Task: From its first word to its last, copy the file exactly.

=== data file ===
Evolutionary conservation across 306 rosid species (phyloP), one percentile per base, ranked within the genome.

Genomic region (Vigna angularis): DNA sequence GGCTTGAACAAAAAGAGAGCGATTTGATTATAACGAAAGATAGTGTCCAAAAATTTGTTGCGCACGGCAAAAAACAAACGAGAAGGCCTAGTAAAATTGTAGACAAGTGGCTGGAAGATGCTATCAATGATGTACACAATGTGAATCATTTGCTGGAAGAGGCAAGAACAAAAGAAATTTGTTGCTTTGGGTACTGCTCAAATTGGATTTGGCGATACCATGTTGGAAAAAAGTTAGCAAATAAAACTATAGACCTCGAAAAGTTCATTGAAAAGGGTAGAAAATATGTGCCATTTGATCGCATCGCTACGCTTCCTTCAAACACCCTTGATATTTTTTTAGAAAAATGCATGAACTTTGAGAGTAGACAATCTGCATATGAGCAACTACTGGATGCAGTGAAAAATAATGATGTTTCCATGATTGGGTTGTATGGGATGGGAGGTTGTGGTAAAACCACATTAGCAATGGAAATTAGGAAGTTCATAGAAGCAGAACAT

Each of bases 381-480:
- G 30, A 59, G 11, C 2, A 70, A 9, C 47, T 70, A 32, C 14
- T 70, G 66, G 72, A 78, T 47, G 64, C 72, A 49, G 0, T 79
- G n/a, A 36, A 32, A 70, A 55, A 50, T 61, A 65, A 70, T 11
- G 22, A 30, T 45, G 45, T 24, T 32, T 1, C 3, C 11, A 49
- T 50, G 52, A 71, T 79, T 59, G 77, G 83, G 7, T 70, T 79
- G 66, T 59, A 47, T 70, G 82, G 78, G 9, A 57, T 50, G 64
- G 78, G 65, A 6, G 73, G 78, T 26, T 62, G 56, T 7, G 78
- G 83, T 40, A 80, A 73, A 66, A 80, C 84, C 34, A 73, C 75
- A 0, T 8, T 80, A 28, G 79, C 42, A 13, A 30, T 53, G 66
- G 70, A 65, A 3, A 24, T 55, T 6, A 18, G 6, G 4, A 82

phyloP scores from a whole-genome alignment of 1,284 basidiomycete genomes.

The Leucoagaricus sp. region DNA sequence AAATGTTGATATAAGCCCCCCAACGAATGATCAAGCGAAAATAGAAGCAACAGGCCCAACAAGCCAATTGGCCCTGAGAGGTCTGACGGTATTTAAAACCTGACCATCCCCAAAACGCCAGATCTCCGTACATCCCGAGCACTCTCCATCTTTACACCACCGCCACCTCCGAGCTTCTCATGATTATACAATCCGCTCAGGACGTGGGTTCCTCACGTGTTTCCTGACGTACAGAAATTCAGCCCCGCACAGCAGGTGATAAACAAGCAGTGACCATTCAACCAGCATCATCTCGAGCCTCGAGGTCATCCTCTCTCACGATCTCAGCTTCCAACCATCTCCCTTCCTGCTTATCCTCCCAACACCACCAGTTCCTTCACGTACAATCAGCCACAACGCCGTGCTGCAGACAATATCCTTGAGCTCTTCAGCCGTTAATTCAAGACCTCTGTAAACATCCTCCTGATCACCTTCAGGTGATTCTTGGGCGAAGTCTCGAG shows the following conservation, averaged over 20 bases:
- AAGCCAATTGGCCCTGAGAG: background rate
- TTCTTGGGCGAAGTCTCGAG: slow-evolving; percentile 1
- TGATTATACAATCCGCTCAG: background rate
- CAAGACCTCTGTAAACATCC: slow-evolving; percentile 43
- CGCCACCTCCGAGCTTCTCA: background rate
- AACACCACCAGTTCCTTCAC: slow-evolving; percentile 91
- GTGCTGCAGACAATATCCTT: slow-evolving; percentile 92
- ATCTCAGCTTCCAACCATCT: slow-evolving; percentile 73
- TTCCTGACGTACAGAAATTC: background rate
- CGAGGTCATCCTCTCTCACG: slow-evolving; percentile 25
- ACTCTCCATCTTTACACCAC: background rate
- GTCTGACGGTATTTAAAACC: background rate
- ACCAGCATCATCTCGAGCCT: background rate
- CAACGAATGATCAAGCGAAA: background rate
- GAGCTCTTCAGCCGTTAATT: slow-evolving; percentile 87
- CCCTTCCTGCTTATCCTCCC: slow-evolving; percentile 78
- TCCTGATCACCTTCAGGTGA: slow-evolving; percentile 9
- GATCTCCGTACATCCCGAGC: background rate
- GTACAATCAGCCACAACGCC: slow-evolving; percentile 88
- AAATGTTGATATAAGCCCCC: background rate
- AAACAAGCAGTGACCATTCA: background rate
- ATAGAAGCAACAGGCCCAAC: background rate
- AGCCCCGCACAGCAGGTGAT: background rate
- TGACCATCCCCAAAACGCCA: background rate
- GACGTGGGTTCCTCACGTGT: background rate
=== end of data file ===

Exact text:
Evolutionary conservation across 306 rosid species (phyloP), one percentile per base, ranked within the genome.

Genomic region (Vigna angularis): DNA sequence GGCTTGAACAAAAAGAGAGCGATTTGATTATAACGAAAGATAGTGTCCAAAAATTTGTTGCGCACGGCAAAAAACAAACGAGAAGGCCTAGTAAAATTGTAGACAAGTGGCTGGAAGATGCTATCAATGATGTACACAATGTGAATCATTTGCTGGAAGAGGCAAGAACAAAAGAAATTTGTTGCTTTGGGTACTGCTCAAATTGGATTTGGCGATACCATGTTGGAAAAAAGTTAGCAAATAAAACTATAGACCTCGAAAAGTTCATTGAAAAGGGTAGAAAATATGTGCCATTTGATCGCATCGCTACGCTTCCTTCAAACACCCTTGATATTTTTTTAGAAAAATGCATGAACTTTGAGAGTAGACAATCTGCATATGAGCAACTACTGGATGCAGTGAAAAATAATGATGTTTCCATGATTGGGTTGTATGGGATGGGAGGTTGTGGTAAAACCACATTAGCAATGGAAATTAGGAAGTTCATAGAAGCAGAACAT

Each of bases 381-480:
- G 30, A 59, G 11, C 2, A 70, A 9, C 47, T 70, A 32, C 14
- T 70, G 66, G 72, A 78, T 47, G 64, C 72, A 49, G 0, T 79
- G n/a, A 36, A 32, A 70, A 55, A 50, T 61, A 65, A 70, T 11
- G 22, A 30, T 45, G 45, T 24, T 32, T 1, C 3, C 11, A 49
- T 50, G 52, A 71, T 79, T 59, G 77, G 83, G 7, T 70, T 79
- G 66, T 59, A 47, T 70, G 82, G 78, G 9, A 57, T 50, G 64
- G 78, G 65, A 6, G 73, G 78, T 26, T 62, G 56, T 7, G 78
- G 83, T 40, A 80, A 73, A 66, A 80, C 84, C 34, A 73, C 75
- A 0, T 8, T 80, A 28, G 79, C 42, A 13, A 30, T 53, G 66
- G 70, A 65, A 3, A 24, T 55, T 6, A 18, G 6, G 4, A 82

phyloP scores from a whole-genome alignment of 1,284 basidiomycete genomes.

The Leucoagaricus sp. region DNA sequence AAATGTTGATATAAGCCCCCCAACGAATGATCAAGCGAAAATAGAAGCAACAGGCCCAACAAGCCAATTGGCCCTGAGAGGTCTGACGGTATTTAAAACCTGACCATCCCCAAAACGCCAGATCTCCGTACATCCCGAGCACTCTCCATCTTTACACCACCGCCACCTCCGAGCTTCTCATGATTATACAATCCGCTCAGGACGTGGGTTCCTCACGTGTTTCCTGACGTACAGAAATTCAGCCCCGCACAGCAGGTGATAAACAAGCAGTGACCATTCAACCAGCATCATCTCGAGCCTCGAGGTCATCCTCTCTCACGATCTCAGCTTCCAACCATCTCCCTTCCTGCTTATCCTCCCAACACCACCAGTTCCTTCACGTACAATCAGCCACAACGCCGTGCTGCAGACAATATCCTTGAGCTCTTCAGCCGTTAATTCAAGACCTCTGTAAACATCCTCCTGATCACCTTCAGGTGATTCTTGGGCGAAGTCTCGAG shows the following conservation, averaged over 20 bases:
- AAGCCAATTGGCCCTGAGAG: background rate
- TTCTTGGGCGAAGTCTCGAG: slow-evolving; percentile 1
- TGATTATACAATCCGCTCAG: background rate
- CAAGACCTCTGTAAACATCC: slow-evolving; percentile 43
- CGCCACCTCCGAGCTTCTCA: background rate
- AACACCACCAGTTCCTTCAC: slow-evolving; percentile 91
- GTGCTGCAGACAATATCCTT: slow-evolving; percentile 92
- ATCTCAGCTTCCAACCATCT: slow-evolving; percentile 73
- TTCCTGACGTACAGAAATTC: background rate
- CGAGGTCATCCTCTCTCACG: slow-evolving; percentile 25
- ACTCTCCATCTTTACACCAC: background rate
- GTCTGACGGTATTTAAAACC: background rate
- ACCAGCATCATCTCGAGCCT: background rate
- CAACGAATGATCAAGCGAAA: background rate
- GAGCTCTTCAGCCGTTAATT: slow-evolving; percentile 87
- CCCTTCCTGCTTATCCTCCC: slow-evolving; percentile 78
- TCCTGATCACCTTCAGGTGA: slow-evolving; percentile 9
- GATCTCCGTACATCCCGAGC: background rate
- GTACAATCAGCCACAACGCC: slow-evolving; percentile 88
- AAATGTTGATATAAGCCCCC: background rate
- AAACAAGCAGTGACCATTCA: background rate
- ATAGAAGCAACAGGCCCAAC: background rate
- AGCCCCGCACAGCAGGTGAT: background rate
- TGACCATCCCCAAAACGCCA: background rate
- GACGTGGGTTCCTCACGTGT: background rate